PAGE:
How to Be Less of a Controlling Assh*le

(Speaking from experience.)

The other morning, I woke up and started getting ready: washed my face, brushed my teeth. I walked back into the bedroom to get dressed, and John was still asleep. It was 7:30 on a Monday, so I woke him up thinking surely he needed to be doing something. I proceeded to make coffee and breakfast tacos, and then shouted to John from the kitchen that I’d made breakfast. No answer. I texted him a picture of the tacos in a stance of stubborn passive-aggression. No answer. After a few minutes, I was fuming at the thought of this breakfast I had so thoughtfully thrown together getting cold. I went to the bottom of the stairs and called his name.

“John? I made breakfast!” (How sweet of me.)

I could hear in his groggy reply that he had still been asleep, but he hopped out of bed and came downstairs. We talked a little about our days ahead, and I asked what his schedule was like. His first class was at 11-something, and then he had another class that afternoon and a group meeting.

“Are you gonna workout today?” I asked. He said yeah, probably, but it would most likely be that afternoon.

My mind started crafting this story about what he’d do as soon as I left for work in a few minutes. The fictional story went that he would sit on the couch for a couple hours until his class, watching golf, drinking coffee, scrolling social media — and suddenly I was so mad at him that I could hardly look at him as I said goodbye for the day. As we parted ways, I pushily, irritatedly suggested maybe he should just get his workout out of the way this morning. And he did. As soon as he acquiesced so easily and kindly, it clicked almost instantaneously that I have a problem.

As I drove to work, I became infuriated, first with John, then much more so with myself. I get so wound up sometimes with expectations about how I THINK things should go: the most efficient way to do things or the best way plan a day or the quickest way check off to-do lists. Before my day even started, I had worked myself into such a spiral about harmless, meaningless things that aren’t, or shouldn’t be, in my control. None of it even had to do with ME.

Not every day goes like this. (Oy. Could you imagine?) But this specific day, when I was so extremely affected by someone else’s choices and a made-up story in my head, was when I realized with immense frustration and pain that I’m sort of controlling…and even a bit codependent.

A little background: When I was about 11 or 12, some stuff went down in my family, and I can distinctly remember making a choice — the memory is as clear as yesterday — that it was time to stop being a kid and start taking on more adult responsibilities to help ease some of the stress on my mom. It became my job to be the best helper I could be.

I was cleaning up after my older siblings, doing my whole family’s laundry, and trying to keep the peace among everyone. I put this immense expectation on myself, and then on everyone around me, to keep it all together, and I was extremely disappointed anytime anyone fell below my ideals, which was often. Because that’s life.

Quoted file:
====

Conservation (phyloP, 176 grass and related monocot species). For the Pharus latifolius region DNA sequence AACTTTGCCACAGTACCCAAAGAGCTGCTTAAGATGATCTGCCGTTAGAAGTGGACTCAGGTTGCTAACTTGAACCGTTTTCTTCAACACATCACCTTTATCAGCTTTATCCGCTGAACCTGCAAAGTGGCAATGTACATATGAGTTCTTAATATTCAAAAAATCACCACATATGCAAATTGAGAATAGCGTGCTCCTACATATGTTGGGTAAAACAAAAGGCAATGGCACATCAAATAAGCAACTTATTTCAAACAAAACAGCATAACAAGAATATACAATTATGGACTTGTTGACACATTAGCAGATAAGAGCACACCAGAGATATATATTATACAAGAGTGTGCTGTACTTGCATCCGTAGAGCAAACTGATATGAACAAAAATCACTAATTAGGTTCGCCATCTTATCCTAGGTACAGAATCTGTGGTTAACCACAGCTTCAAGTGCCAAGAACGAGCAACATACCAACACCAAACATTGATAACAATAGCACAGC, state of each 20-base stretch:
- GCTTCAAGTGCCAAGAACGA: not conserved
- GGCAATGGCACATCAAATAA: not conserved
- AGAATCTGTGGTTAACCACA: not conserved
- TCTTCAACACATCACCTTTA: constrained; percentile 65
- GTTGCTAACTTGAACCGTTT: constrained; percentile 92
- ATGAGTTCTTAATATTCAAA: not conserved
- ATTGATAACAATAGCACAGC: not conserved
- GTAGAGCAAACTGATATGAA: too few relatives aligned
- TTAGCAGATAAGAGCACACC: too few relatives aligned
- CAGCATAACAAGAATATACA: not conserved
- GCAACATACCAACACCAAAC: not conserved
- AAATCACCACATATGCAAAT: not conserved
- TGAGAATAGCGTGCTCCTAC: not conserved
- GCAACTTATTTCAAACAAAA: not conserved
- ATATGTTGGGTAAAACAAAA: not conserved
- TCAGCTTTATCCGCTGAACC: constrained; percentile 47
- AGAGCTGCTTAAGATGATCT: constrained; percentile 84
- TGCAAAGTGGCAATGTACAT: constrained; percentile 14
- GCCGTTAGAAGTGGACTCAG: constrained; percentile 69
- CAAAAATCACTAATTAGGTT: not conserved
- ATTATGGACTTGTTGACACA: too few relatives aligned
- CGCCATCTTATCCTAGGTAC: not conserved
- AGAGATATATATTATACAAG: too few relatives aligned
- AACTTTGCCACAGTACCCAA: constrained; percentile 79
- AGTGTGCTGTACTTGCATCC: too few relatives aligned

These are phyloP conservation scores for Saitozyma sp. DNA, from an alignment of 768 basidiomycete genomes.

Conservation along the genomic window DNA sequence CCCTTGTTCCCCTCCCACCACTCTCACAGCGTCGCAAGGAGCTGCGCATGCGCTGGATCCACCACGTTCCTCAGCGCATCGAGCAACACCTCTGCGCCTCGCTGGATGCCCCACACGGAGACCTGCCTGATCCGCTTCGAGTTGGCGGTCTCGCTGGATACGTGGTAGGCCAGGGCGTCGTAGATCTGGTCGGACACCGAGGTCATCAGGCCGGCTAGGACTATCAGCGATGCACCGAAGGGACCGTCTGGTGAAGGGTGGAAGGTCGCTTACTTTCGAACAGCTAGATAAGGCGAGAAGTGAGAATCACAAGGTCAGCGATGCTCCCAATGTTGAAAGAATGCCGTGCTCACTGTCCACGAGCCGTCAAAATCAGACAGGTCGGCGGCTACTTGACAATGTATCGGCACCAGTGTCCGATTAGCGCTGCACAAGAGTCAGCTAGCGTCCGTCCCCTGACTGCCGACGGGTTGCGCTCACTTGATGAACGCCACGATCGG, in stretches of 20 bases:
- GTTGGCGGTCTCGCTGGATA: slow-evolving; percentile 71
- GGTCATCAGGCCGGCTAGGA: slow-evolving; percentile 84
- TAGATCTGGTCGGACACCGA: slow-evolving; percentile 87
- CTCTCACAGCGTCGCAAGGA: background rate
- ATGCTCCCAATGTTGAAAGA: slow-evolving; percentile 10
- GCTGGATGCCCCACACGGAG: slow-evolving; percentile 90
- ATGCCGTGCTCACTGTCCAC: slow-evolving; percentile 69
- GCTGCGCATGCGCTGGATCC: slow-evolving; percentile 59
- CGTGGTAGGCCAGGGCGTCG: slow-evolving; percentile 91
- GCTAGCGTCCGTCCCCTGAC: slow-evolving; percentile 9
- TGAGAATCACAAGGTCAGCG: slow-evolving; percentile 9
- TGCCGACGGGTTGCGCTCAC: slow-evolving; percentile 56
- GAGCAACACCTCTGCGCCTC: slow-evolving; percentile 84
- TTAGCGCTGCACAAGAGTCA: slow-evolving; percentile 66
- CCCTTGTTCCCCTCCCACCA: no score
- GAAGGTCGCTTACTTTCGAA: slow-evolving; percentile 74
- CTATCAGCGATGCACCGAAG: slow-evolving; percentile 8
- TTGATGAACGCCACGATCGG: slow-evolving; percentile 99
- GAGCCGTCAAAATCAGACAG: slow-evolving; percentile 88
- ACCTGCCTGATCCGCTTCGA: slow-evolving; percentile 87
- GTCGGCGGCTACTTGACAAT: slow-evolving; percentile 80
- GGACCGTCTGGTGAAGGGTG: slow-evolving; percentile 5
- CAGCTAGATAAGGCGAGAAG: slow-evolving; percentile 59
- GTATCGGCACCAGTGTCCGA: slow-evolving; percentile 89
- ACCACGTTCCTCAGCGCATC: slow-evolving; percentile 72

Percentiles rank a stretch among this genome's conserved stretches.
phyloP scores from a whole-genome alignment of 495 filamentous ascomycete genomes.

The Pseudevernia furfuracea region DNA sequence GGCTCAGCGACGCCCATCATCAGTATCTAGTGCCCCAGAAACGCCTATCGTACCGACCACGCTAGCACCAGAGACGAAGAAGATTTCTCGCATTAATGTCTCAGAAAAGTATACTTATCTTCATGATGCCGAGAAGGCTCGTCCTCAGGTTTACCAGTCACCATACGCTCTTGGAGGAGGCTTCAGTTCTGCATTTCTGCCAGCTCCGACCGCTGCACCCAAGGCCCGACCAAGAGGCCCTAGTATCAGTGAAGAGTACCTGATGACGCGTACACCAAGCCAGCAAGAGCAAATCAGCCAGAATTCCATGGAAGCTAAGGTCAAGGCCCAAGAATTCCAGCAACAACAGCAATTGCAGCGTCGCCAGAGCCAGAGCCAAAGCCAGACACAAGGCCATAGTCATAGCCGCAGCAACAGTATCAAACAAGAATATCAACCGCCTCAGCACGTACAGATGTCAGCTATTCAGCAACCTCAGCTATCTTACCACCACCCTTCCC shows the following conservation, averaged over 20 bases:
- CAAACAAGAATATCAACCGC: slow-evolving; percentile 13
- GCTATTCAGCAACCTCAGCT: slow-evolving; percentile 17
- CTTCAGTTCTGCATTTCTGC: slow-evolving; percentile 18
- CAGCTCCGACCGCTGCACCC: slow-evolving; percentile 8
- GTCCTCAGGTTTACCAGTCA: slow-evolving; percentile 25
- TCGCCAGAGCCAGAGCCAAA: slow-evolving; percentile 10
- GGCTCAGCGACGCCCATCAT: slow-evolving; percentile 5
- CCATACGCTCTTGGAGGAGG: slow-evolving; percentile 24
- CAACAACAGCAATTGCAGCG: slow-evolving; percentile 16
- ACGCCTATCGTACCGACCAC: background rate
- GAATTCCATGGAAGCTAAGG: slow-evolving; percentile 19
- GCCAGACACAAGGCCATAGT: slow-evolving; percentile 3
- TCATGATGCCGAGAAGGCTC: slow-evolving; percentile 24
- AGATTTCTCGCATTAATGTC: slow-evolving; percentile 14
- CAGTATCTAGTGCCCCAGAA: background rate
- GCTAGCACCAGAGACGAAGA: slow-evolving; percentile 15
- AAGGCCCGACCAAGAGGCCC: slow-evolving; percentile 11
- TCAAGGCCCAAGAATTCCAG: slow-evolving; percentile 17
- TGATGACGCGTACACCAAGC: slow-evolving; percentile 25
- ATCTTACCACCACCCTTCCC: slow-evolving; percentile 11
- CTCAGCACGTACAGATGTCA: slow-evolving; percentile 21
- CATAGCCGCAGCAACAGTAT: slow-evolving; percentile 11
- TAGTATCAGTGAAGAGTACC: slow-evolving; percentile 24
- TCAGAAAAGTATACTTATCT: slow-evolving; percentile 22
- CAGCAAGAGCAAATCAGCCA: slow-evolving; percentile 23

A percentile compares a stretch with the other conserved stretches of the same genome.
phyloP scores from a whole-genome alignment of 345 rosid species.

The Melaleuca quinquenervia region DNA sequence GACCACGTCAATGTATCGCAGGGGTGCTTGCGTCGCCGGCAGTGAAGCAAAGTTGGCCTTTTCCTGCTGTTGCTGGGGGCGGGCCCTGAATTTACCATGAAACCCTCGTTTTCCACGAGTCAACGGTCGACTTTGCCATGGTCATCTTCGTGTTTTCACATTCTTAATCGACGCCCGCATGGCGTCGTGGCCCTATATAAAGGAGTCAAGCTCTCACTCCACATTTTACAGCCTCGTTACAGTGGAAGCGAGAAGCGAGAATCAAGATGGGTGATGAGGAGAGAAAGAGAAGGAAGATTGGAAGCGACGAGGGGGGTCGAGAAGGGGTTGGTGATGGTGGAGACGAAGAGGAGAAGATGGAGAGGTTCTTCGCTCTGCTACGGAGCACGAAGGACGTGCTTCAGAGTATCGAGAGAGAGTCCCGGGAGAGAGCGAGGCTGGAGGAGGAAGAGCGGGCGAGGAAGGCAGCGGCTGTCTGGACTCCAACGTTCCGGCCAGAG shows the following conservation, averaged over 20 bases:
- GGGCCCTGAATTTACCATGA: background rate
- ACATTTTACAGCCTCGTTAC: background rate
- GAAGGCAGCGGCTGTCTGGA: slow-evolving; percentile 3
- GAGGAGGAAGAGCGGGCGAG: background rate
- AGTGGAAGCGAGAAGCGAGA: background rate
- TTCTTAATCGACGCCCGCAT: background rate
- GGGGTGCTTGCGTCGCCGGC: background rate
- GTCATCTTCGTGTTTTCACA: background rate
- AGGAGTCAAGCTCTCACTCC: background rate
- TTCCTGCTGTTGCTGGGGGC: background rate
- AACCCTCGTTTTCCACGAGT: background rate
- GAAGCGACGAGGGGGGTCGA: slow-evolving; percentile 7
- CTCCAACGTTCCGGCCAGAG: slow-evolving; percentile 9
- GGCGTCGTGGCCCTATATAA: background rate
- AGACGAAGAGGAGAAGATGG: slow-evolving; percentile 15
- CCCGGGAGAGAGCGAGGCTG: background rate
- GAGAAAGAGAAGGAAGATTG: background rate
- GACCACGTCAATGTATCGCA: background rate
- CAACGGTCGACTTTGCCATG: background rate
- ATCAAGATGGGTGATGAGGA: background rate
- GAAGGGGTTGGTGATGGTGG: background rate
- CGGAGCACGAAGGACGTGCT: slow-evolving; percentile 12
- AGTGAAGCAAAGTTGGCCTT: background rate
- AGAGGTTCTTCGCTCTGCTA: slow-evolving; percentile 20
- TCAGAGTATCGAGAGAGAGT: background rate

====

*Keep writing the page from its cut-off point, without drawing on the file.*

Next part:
But I trained myself to hold everyone, especially myself, to the highest of standards, and then whenever someone messed up, that memory tainted my future experiences with them. I also believed I could “fix” those issues as long as I would constantly “help” that person with whatever the issue may be (i.e. push them toward my idea of perfection).

When it comes to my relationship with my boyfriend, there are a few things that have consistently driven me crazy, not because he’s in the wrong in any way, but because of those expectations I’m always writing in ink for others. I myself am super health-conscious and workout almost every day of the week, and so I have expected from John to have the same attitude toward fitness. The dude’s healthy (and so cute), but if he falls short somehow (doesn’t workout when or as often as I would like, drinks a beer too many on a Tuesday, etc.), I typically spend my own energy micromanaging him and guiding him toward what I think is correct.

I’m also very tidy — an anti-hoarder, as I often self-proclaim myself to be — so, when I step into John’s office and see piles upon piles of what I see as junk (“organized chaos,” he calls it), I start making his to-do list for him and leave it passive-aggressively on top of one of the piles. Poor guy. Basically, my own insecurities and pressures on myself dictate how I have treated my significant other, and my opinion of how things should go supersedes his.

It’s disrespectful and so, so sickening (in retrospect).

The sickest part is that, in this small part of my brain, I think my controlling, micromanaging tendencies are HELPING John (or my friends, or my family members). And then my codependence kicks in when people don’t listen to what I have to say and, God-forbid, make their own decisions, and then someone else’s independent actions actually affect me and upset me to my core.